Biology is the study of life and living organisms, and focuses
on the growth, evolution, structure, composition, and function
of those organisms. Modern biology has a variety of subfields
of study, and although it has broad reaches, there are specific
identifying concepts that tie all research and study in the field
into one cohesive science.
Throughout history, the field has given way to numerous important
discoveries that helped shaped life as we know it today. There
are many famous biologists whose work has greatly impacted our
understanding of the science.
Charles Darwin is mostly known
for his theory of evolution in which he proposed the concept of
natural selection and survival of the fittest. Darwin did a large
amount of research in the Galapagos Islands, and was considered
a naturalist. His education at the University of Cambridge led
to his study of medicine at University of Edinburgh in Scotland.
He believed that all life, regardless of species came from one
If you've ever wondered where your
baby got his eyes, or why your sister can wiggle
her nose and you can't, you can find the answers in the research
of Gregor Mendel. Modern genetics are based off Mendel's work,
which all began with a couple of peas. He wrote "Experiments
on Plant Hybridization" and found various methods for cross
breeding and studying specific traits in peas. The findings that
one trait remains dominant throughout a breeding line is called
the Mendelian inheritance.
Our modern classification system of various organisms is derived
from a system put in place by Aristotle. While many known his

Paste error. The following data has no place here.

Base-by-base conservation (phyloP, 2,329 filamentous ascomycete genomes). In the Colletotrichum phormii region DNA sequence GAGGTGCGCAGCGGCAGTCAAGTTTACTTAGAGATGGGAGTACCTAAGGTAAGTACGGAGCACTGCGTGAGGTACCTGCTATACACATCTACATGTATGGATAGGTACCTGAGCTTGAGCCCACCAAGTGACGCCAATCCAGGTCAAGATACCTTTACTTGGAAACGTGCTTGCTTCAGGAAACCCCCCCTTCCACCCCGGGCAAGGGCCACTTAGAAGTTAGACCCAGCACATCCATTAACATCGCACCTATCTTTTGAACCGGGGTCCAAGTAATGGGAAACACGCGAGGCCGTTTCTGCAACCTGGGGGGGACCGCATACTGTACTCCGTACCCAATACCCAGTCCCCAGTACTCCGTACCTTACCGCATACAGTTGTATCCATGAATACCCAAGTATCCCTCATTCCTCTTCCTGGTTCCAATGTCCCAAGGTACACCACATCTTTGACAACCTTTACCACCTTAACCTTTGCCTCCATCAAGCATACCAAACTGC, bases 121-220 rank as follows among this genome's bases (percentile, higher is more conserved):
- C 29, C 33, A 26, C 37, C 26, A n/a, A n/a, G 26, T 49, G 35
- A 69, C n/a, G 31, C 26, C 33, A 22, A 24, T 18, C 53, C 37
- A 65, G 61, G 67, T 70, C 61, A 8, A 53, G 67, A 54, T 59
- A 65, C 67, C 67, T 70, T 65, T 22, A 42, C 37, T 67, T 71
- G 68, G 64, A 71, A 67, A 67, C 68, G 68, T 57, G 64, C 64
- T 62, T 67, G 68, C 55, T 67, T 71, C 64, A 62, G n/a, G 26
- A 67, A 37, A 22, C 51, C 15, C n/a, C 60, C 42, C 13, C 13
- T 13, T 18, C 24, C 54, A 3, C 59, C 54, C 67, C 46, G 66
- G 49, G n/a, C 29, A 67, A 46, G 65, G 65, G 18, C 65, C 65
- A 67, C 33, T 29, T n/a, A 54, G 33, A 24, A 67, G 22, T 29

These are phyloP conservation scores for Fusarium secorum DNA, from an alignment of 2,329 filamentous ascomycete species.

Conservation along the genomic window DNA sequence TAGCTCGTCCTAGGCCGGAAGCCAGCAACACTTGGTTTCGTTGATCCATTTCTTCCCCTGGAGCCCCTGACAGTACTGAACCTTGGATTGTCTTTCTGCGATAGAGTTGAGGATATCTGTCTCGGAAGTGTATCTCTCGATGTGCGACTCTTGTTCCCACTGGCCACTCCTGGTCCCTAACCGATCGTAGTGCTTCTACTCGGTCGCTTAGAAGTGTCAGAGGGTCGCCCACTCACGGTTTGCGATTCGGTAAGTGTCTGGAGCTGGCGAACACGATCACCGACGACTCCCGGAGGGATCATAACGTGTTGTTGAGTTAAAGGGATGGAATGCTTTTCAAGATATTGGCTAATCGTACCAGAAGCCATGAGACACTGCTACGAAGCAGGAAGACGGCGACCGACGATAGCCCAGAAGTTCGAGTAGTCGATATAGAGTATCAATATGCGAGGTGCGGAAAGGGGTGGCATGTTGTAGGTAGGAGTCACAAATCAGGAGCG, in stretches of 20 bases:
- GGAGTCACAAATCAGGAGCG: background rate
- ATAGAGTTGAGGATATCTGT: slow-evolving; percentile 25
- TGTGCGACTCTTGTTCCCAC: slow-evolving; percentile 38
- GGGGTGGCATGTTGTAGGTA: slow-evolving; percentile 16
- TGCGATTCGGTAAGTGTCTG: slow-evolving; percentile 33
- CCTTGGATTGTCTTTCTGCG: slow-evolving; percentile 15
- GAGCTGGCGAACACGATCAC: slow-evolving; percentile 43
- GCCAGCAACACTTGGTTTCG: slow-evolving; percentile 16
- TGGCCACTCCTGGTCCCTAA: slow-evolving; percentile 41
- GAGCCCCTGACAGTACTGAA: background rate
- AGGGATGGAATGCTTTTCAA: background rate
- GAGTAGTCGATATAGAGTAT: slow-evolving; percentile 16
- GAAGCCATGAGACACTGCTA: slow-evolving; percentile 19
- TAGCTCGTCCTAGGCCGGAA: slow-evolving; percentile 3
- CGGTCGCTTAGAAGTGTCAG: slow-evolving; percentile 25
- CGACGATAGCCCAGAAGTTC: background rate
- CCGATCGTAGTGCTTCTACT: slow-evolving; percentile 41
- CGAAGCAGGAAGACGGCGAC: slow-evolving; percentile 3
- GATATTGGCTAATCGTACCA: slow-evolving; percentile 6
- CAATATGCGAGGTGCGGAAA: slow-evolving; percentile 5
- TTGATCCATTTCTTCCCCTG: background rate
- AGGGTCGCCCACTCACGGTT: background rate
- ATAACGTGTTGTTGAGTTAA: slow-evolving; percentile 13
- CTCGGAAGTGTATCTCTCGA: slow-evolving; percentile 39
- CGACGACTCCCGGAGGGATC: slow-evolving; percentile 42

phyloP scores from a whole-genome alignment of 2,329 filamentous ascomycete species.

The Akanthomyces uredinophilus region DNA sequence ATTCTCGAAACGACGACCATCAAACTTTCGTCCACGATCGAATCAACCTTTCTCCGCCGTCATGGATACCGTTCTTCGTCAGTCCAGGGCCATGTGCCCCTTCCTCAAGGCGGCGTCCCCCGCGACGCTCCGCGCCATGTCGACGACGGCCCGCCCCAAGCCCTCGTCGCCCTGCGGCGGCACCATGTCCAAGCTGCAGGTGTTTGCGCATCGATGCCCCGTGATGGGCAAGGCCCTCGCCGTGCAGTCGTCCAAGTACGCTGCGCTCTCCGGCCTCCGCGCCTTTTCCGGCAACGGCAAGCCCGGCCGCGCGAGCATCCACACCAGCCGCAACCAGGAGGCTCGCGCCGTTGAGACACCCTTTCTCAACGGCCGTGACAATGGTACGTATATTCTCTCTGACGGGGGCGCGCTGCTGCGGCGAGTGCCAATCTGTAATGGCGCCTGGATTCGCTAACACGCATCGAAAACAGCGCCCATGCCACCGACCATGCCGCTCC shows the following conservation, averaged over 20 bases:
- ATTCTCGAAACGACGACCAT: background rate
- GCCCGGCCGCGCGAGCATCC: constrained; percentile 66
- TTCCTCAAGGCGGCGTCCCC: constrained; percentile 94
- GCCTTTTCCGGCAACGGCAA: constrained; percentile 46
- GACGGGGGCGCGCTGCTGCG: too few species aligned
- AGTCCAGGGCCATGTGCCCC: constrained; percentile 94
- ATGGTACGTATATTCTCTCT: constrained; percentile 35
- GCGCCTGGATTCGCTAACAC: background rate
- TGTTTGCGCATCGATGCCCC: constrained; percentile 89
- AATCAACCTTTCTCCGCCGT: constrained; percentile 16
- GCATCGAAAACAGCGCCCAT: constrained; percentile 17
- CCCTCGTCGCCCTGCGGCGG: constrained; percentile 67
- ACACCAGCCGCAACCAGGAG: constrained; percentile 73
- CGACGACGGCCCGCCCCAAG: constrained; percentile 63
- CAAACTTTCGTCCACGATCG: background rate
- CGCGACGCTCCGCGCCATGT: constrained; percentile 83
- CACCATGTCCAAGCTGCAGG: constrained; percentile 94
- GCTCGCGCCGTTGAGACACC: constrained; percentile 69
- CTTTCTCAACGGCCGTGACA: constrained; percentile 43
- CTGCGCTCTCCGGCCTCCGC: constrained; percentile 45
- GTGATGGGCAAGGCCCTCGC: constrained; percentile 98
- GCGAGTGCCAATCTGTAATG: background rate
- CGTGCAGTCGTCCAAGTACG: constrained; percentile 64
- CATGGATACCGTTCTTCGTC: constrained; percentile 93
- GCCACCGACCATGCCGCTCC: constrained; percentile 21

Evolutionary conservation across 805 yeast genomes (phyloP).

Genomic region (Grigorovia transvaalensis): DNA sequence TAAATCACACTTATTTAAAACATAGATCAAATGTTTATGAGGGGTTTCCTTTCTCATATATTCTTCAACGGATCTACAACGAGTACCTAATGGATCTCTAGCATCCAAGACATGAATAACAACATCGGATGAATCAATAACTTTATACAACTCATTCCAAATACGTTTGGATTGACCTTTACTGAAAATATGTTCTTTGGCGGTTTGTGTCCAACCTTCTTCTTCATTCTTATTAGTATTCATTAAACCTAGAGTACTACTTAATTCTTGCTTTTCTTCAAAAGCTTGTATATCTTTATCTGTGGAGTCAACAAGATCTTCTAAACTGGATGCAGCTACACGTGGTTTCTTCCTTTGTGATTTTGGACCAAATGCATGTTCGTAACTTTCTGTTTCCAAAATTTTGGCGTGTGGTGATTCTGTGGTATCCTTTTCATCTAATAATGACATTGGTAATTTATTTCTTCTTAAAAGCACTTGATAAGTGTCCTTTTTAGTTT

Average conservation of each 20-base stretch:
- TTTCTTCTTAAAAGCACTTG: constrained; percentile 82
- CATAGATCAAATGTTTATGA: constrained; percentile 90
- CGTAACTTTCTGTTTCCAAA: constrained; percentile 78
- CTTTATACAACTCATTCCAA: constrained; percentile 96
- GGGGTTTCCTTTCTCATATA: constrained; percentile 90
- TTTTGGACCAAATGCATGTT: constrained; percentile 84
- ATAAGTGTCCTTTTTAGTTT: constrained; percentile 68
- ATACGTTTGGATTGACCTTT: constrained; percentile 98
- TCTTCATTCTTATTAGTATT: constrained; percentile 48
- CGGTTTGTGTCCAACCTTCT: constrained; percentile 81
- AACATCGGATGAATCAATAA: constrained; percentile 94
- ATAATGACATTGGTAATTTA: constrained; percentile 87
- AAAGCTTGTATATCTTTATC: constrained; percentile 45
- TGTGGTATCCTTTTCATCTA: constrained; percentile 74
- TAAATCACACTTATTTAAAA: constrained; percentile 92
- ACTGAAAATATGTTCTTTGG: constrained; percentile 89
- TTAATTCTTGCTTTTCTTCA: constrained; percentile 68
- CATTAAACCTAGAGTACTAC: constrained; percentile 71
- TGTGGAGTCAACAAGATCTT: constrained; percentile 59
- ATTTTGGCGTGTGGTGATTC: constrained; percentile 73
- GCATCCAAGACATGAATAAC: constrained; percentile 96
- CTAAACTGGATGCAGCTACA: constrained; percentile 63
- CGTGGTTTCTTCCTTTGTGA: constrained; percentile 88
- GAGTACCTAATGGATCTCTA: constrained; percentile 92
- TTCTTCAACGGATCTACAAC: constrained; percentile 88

name, very few associate his work with biology. Yet his effect
on the classification of living things was apparent up into the
19th century. Aristotle's system was simple, based on the different
ways he saw life: "With blood, without blood, etc."
There's a pretty big chance your
doctor has sworn to practice medicine according
to the principles of the Hippocratic Oath. This oath is named
for the Father of Western Medicine, Hippocrates. He was the first
scientist to determine that diseases were not an act of the Gods,
and instead could be attributed to natural causes. Also, he was
known for his professional discipline in the field of medicine,
which set a standard for doctors still today.
The world would be a much different place if it weren't for Edward
Jenner, the man who created the first vaccine for smallpox. Considered
the Father of Immunology, Jenner's work in microbiology made him
a pioneer in his field.
In the field of microbiology, another important discovery was
the process of pasteurization, discovered by none other than its
namesake, Louis Pasteur. His
background in chemistry and microbiology helped his success, and
his discovery of germ theory was the starting point for his research.
Next time you drink a bacteria free glass of milk or wine, you
can thank Louis Pasteur.
Rumor Has It …
… that Pasteur was also a secret homogenizer who not only pollenated
whenever he could but also hydrogenated as well.
Written by Kevin Lepton